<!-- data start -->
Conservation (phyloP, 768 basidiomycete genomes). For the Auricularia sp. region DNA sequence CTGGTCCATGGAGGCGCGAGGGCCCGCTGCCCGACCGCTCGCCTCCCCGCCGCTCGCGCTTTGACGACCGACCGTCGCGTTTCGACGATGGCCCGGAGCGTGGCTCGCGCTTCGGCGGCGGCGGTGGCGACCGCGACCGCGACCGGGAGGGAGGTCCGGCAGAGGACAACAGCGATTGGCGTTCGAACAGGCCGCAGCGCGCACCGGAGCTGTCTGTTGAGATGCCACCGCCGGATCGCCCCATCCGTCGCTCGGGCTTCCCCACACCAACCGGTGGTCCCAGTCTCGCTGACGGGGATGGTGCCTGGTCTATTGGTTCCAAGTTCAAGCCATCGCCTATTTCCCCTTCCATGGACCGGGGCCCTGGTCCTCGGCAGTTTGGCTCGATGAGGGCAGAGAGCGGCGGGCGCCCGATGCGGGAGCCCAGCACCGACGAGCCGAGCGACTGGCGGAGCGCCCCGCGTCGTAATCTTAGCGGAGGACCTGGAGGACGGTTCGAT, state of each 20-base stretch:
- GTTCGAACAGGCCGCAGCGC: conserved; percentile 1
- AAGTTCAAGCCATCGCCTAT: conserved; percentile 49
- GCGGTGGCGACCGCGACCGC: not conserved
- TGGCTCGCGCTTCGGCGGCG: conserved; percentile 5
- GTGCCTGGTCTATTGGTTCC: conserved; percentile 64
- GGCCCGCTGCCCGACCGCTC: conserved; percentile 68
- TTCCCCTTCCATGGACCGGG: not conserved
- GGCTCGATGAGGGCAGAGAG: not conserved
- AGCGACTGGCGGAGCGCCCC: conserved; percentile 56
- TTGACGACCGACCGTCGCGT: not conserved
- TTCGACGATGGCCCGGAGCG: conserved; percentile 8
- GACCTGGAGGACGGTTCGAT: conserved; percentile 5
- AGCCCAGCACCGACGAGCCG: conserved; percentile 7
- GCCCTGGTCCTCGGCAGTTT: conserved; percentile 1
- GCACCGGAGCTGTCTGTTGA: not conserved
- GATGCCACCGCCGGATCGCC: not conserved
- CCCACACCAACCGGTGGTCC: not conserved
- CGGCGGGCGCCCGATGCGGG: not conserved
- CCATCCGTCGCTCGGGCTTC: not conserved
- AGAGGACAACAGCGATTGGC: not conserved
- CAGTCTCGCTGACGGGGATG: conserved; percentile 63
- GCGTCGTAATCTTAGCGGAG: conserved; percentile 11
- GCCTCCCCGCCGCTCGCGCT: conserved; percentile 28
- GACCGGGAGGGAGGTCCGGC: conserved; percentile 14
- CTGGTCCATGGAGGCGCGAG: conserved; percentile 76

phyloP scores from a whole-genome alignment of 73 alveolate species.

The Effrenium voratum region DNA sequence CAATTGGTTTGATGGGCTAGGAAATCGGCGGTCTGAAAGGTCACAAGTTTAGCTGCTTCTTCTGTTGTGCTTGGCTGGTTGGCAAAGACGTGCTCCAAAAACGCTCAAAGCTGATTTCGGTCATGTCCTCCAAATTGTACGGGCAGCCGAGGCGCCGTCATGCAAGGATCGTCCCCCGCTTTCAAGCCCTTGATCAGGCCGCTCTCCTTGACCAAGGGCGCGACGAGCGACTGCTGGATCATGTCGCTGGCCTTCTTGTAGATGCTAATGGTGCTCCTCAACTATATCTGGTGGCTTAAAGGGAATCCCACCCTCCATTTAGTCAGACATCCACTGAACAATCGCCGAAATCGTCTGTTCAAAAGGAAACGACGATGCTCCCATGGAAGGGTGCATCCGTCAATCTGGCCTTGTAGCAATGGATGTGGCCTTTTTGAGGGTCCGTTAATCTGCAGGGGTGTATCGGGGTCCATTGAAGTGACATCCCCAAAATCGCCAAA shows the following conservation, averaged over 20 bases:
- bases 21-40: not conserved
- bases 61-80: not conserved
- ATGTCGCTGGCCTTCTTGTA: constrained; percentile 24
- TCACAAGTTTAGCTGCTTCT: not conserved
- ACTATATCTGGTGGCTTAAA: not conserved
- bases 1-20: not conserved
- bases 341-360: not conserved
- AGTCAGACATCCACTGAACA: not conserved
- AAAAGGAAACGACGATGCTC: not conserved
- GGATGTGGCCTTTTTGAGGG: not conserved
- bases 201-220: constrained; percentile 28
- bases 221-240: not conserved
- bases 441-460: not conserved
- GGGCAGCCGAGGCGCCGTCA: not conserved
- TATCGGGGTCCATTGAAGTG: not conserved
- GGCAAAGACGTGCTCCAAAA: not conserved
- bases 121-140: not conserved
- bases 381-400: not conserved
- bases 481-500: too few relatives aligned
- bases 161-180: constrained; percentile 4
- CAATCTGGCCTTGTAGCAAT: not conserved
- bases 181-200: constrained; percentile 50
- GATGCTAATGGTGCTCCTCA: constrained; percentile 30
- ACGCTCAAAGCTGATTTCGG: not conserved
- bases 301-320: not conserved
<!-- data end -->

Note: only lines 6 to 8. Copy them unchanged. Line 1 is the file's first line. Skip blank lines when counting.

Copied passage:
- GTGCCTGGTCTATTGGTTCC: conserved; percentile 64
- GGCCCGCTGCCCGACCGCTC: conserved; percentile 68
- TTCCCCTTCCATGGACCGGG: not conserved